Morningstar Advisor - June/July 2013 - (Page 24)
The Percentile Trap
By Jeffrey Ptak
When researching fund managers, put relative performance
measures in their proper context.
You can see it, but can you hit it?
It’s a baseball adage, but for manager
researchers like us, it’s the pivotal question—
we know that “good” managers are out there,
but can we find them before it is too late?
The historical record isn’t terribly encouraging
in this regard. Examples of remarkably
successful manager researchers—be they
investment committees, gatekeepers, or private
investors—do not exactly abound.
What’s the hitch? Well, manager researchers
are human, after all. They chase returns; they
misattribute outperformance; they rationalize
underperformance; they get complacent;
they dig in. That is, they act like the managers
they’re paid to scout and monitor, whether
they’re willing to admit it or not.
In our shop, we’re hardly strangers to such
mistakes, though we try our best to minimize
them. That’s why, when we reflect on our
process and its blind spots, we consider not
just the choices we make but also the context.
Are we using the right yardsticks? Do they
tell the full story? Do we have the proper frame
of reference? Inevitably, our analysis has led us
to reconsider that most ubiquitous of managerresearch tools—category peer rankings.
We’ve written previously about some of the
quirks of peer groups (“Pitfalls of Peer Groups,”
24 Morningstar Advisor June/July 2013
August/September 2011). Our research found
considerable flux within peer groups,
with funds flitting between categories, raising
questions about the substance of rankings
themselves. We’ve also examined the fleeting
nature of relative performance (“Performance
Chasing, Evaluated,” April/May 2012),
which tends to be mean-reverting (owing to
stylistic biases, capacity constraints, “career
risk,” or just plain luck). What we haven’t
studied, however, is the convergence of the
two and its implications on our ability to find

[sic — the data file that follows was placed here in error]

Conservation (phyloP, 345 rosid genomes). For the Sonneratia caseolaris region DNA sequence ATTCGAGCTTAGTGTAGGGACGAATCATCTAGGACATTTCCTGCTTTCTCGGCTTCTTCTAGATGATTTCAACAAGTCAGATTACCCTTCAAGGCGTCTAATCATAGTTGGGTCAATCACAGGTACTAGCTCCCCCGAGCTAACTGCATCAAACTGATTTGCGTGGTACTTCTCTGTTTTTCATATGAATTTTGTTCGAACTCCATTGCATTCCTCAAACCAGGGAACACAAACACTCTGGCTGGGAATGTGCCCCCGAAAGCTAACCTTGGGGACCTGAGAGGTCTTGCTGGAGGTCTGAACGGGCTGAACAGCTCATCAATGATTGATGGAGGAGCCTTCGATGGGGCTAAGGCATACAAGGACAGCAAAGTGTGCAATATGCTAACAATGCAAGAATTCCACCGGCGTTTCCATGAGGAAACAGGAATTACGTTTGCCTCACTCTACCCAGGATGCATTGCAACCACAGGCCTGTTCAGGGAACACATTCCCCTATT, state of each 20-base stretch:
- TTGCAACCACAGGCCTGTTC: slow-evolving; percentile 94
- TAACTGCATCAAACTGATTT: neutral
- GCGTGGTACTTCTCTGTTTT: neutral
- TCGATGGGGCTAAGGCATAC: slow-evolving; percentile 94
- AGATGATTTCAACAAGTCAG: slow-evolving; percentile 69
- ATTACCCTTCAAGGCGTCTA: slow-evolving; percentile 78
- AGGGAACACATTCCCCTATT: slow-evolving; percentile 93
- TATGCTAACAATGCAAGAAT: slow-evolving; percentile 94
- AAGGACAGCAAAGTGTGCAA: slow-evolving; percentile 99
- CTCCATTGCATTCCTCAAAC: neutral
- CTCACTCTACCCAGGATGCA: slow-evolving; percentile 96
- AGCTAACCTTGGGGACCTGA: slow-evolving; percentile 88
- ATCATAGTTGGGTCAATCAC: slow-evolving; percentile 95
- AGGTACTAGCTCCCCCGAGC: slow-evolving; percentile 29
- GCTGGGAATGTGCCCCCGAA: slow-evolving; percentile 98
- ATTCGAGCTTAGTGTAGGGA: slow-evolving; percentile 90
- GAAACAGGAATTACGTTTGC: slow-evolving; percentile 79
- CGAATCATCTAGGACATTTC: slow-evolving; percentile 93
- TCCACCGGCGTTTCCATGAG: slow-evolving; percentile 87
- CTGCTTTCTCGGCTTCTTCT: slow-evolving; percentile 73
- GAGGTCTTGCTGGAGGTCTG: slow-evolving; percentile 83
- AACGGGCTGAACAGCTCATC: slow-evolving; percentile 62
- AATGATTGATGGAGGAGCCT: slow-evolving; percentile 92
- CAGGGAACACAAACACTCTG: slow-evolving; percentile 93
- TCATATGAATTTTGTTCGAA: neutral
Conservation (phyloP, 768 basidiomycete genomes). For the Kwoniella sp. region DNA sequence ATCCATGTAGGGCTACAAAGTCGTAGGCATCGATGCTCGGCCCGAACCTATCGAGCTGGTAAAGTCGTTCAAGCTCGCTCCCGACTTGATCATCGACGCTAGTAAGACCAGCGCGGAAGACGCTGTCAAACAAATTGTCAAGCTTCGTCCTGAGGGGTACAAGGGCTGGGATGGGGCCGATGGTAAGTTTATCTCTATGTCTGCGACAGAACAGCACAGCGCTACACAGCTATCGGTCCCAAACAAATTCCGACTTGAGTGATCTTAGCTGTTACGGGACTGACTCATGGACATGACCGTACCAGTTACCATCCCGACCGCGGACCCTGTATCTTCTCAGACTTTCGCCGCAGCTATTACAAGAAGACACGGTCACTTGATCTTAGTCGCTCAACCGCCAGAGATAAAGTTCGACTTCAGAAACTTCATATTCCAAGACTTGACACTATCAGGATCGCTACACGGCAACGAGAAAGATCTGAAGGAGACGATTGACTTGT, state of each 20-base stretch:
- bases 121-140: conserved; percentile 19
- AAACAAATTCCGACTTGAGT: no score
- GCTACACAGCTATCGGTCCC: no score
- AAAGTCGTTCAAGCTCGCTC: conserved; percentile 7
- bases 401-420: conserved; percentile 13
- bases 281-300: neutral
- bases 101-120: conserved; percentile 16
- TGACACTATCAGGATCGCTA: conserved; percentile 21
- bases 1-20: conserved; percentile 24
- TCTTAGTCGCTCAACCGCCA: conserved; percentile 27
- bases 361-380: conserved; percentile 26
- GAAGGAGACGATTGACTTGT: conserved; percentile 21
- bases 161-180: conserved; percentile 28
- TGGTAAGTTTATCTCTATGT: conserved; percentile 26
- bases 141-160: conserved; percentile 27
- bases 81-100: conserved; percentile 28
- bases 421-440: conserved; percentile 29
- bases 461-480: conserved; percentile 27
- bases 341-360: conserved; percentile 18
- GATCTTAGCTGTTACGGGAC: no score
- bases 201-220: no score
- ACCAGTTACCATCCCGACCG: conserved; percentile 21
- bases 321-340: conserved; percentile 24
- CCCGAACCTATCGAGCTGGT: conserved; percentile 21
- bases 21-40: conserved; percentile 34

successful managers in advance.
We compiled rolling five-year net returns of all
U.S. open-end mutual funds (existing and
obsolete; oldest share-class only) that were
members of the Morningstar large-value,
large-growth, mid-blend, small-value, or
small-growth categories on March 31 of any
year from 2003 through 2013. We then ranked
the funds within their peer groups based
on trailing five-year returns. (Thus, we studied
11 distinct five-year periods: April 1998 to
March 2003; April 1999 to March 2004; April
2000 to March 2005; and so forth.)
We compiled the returns using a “category true”
method. We rebuilt the peer groups based
on their historical Morningstar category
classifications, rather than working backward
from their current classifications (which might
not represent how a fund was categorized in
the past). The peer groups that we assembled
should closely approximate the peer groups
that actually existed at the end of each relevant
In assembling the data, we sought to find out
whether past top-quartile rankings predicted
outperformance in successive five-year periods.
We found that unerringly consistent performance is rare: 40% to 50% of top-quartile
funds promptly fell from the top quartile, on
average, in the next consecutive rolling
five-year period (Exhibit 1). That is, if a fund
was top quartile in the five-year period
ended March 2005, there was a roughly 50/50
chance that it would not be in the top quartile
in the five-year period ended one year
later in March 2006. A year further out, we
found that only about one third of the original
group of top-quartile funds remained. By
the fifth year, almost none of the top-quartile
funds were left. In short, top funds almost
always fall from their perch.
What became of these top-performing funds?
We tracked the subsequent performance of the
45 large-value funds whose trailing five-year
returns placed them in the category’s top
quartile as of March 2003 (Exhibit 2). One year
later (i.e., rolling five-year period ended March
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